Sunday, July 20, 2008


I can't believe I've been a Christian for so many years now and am just now learning about the spiritual discipline of praying the divine offices. The churches in which I grew up would have probably shuddered at its mention. I was raised a good Baptist, prayed the sinner's prayer at 6, got baptized, learned my Bible, and imbibed the don'ts of Christianity. We were never encouraged toward the practice of spiritual disciplines such as fasting, solitude, celebration. It was in college, then, that I was introduced to authors like Richard Foster, Henri Nouwen, Dallas Willard, and the practice of historic Christians. Some people get really nervous when you mention names like that. Like the publisher for which I write. You cannot credit any ideas from men such as these. They've become far too controversial in some Christian circles. And if you want my two cents on that (I guess that's why you're reading my blog, huh?), I think it's just an easy way of keeping at bay ideas like God is real, God is personal, and you can really hear His voice.

But alas, I digress. Back to the practice of the divine offices, also known as fixed hour prayer. Historically, Christians have set aside times in their days to acknowledge God and to recenter their days on Him. I'm reading a book which talks more about this practice (Emotionally Healthy Spirituality), and I was also introduced to the idea by Phyllis Tickle, a guest preacher at Mars Hill Bible Church in Grand Rapids (whose podcast we frequently listen to).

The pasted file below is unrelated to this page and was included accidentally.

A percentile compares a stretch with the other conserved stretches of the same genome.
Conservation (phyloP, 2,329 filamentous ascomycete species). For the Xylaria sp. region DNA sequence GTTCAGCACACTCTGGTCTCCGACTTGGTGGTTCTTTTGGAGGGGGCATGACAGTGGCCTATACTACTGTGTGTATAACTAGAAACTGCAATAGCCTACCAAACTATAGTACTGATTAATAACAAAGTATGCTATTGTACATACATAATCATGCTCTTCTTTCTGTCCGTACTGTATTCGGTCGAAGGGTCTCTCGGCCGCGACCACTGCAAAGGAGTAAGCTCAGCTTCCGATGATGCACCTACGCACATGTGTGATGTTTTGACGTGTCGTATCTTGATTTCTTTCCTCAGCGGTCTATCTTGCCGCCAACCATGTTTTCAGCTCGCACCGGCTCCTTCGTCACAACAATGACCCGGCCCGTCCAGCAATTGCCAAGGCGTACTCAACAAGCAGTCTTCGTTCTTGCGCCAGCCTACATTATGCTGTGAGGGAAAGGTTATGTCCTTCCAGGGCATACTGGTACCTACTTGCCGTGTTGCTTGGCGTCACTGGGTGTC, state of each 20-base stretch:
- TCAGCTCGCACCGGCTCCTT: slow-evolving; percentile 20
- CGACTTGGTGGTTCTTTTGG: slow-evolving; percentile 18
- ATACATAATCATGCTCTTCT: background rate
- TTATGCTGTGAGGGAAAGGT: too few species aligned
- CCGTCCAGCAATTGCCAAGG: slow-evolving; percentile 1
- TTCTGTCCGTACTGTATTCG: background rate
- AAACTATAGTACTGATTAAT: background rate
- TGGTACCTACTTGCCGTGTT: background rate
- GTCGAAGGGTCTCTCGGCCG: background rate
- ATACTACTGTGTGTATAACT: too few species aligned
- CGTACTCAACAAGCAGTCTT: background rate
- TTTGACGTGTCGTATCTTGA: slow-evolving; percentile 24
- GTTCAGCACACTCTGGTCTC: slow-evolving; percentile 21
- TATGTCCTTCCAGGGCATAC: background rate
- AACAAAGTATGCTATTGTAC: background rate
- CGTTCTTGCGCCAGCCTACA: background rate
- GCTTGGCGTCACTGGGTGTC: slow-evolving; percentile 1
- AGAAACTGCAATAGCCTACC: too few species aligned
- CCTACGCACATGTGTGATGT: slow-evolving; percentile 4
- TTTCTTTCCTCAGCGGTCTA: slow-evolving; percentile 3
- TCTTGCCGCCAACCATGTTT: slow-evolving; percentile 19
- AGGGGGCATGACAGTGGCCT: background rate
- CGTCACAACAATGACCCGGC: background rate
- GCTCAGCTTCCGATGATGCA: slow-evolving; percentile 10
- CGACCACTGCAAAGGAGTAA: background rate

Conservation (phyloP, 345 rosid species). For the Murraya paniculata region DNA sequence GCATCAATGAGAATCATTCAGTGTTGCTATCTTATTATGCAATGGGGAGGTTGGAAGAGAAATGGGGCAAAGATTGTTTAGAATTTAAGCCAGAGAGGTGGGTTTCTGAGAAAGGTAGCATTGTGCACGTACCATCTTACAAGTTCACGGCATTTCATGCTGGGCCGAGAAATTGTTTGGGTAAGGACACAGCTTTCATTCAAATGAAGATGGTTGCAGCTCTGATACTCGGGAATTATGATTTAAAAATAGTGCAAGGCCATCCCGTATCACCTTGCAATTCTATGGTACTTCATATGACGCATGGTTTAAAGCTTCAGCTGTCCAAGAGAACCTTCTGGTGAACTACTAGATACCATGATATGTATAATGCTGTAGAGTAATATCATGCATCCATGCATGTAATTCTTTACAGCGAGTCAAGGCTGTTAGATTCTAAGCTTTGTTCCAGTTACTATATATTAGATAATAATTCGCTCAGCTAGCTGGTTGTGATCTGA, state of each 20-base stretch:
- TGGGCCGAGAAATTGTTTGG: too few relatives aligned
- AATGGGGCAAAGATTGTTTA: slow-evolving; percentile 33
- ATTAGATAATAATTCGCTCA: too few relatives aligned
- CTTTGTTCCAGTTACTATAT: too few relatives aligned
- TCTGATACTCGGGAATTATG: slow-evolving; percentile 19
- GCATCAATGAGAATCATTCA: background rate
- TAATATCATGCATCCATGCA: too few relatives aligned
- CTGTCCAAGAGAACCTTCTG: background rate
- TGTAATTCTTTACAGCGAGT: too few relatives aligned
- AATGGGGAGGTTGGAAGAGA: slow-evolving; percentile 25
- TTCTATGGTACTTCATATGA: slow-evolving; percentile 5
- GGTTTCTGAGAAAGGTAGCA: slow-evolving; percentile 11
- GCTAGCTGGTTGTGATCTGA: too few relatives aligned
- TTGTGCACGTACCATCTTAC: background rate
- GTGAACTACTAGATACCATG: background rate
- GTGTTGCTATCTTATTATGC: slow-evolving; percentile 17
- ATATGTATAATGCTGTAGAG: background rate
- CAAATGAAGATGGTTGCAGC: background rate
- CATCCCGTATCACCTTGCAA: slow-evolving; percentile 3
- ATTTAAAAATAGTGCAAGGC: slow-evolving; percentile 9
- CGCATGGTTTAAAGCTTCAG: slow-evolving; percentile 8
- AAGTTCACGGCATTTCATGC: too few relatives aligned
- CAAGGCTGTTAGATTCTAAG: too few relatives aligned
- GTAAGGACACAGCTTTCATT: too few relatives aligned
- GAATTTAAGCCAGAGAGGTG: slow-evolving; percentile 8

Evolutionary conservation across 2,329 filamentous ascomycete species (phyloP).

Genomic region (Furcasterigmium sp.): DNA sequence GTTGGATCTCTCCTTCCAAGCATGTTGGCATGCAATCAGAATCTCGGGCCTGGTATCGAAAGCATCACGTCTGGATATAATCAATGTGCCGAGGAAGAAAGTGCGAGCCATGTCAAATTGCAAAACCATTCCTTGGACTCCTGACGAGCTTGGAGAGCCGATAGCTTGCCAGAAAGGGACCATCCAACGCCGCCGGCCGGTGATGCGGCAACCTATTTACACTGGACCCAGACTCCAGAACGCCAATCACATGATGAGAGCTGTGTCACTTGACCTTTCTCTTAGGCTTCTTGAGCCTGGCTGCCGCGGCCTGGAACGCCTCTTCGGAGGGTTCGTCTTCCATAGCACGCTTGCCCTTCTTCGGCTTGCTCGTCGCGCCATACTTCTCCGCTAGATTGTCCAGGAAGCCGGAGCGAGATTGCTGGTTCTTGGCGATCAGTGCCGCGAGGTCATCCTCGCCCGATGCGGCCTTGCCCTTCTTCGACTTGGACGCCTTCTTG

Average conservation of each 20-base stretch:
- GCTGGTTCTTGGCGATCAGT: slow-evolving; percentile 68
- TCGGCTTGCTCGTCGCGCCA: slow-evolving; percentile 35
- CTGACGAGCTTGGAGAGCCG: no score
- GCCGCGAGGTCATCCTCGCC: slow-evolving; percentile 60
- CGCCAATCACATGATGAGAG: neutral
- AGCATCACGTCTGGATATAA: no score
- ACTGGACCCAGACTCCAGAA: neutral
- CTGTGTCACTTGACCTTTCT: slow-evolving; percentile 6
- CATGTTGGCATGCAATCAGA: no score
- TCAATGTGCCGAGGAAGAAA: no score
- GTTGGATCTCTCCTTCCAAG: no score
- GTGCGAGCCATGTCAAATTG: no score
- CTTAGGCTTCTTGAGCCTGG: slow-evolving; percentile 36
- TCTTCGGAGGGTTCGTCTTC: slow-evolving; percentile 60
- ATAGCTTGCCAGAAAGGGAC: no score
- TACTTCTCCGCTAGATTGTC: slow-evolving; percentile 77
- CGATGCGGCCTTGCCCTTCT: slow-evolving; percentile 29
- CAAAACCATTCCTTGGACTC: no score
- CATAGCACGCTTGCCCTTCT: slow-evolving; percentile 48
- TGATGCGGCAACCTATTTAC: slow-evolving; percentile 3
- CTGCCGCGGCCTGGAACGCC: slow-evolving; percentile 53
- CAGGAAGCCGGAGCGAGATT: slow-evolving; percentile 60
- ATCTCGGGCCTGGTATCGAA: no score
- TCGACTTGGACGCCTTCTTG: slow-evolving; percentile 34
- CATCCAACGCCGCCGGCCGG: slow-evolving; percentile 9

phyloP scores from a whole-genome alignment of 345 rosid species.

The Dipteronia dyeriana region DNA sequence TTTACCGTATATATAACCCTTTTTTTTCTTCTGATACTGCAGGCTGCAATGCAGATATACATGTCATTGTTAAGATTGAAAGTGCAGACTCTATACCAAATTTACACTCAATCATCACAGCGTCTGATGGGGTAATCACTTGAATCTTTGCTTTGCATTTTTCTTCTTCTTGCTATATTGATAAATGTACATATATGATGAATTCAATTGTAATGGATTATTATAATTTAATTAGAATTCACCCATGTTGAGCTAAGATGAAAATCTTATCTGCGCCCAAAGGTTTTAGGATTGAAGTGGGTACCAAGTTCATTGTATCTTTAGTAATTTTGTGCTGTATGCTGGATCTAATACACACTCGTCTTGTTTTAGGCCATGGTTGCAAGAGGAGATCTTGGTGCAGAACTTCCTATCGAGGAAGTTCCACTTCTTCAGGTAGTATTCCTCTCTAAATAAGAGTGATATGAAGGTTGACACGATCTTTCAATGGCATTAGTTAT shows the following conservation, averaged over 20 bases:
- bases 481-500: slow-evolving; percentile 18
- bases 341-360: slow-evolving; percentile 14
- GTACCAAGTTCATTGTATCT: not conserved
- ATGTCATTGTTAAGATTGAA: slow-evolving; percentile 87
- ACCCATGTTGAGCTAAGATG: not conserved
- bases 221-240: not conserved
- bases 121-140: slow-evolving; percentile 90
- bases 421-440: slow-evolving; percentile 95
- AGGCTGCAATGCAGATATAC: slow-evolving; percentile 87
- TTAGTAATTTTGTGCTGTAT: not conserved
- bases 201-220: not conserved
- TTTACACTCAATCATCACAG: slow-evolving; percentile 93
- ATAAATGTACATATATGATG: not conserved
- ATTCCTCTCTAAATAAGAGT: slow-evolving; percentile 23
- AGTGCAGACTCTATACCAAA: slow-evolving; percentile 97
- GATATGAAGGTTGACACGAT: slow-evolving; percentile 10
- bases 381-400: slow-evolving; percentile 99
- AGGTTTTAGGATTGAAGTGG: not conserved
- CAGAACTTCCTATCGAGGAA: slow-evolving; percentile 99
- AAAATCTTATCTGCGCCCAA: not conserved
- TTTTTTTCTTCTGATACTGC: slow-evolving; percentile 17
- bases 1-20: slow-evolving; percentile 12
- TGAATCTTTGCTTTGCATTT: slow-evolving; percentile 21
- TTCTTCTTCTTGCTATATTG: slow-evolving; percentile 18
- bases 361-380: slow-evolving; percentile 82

Tickle has herself edited a contemporary prayer book which leads one into the practice of fixed hour prayer (The Divine Hours). In essence, the book is a compilation of written prayers and readings from Scripture. Ryan and I have taken to reading the morning, evening and retiring prayers together (we're on our own for lunch!). I'm loving this for several reasons. First, I'm giving God more than my first hour. I'm called back into His presence throughout the day by this practice. I find I'm less likely to forget who I am to be and Whom I'm called to serve. Second, my prayer life was getting unfortunately stale. I found myself saying either the same thing or saying nothing. I needed some prodding to venture out in different directions of prayer. This book is guiding me in that way. And third, I love that Ryan and I can do it together. For as "spiritual" as we may appear to some, it's never been easy for us to regularly pray together. We aren't uncomfortable doing so by any means, and it's most definitely our first place to turn when we seek wisdom and guidance for our lives, our family. But, we never have been consistent about prayer together each day. This, we hope, may anchor us in that practice.

Here's a prayer from this last week which has been meaningful to me: "Lord God, almighty and everlasting Father, you have brought me in safety to this new day; Preserve me with your mighty power, that I may not fall into sin, nor be overcome by adversity; and in all I do direct me to the fulfilling of your purpose; through Jesus Christ my Lord, Amen."

1 comment:

The Miller's said...

I really miss meeting with you every week. Thanks for, once again, teaching me about prayer. This has been such a struggle for us since the events of last year. We are trying...
Love, Holly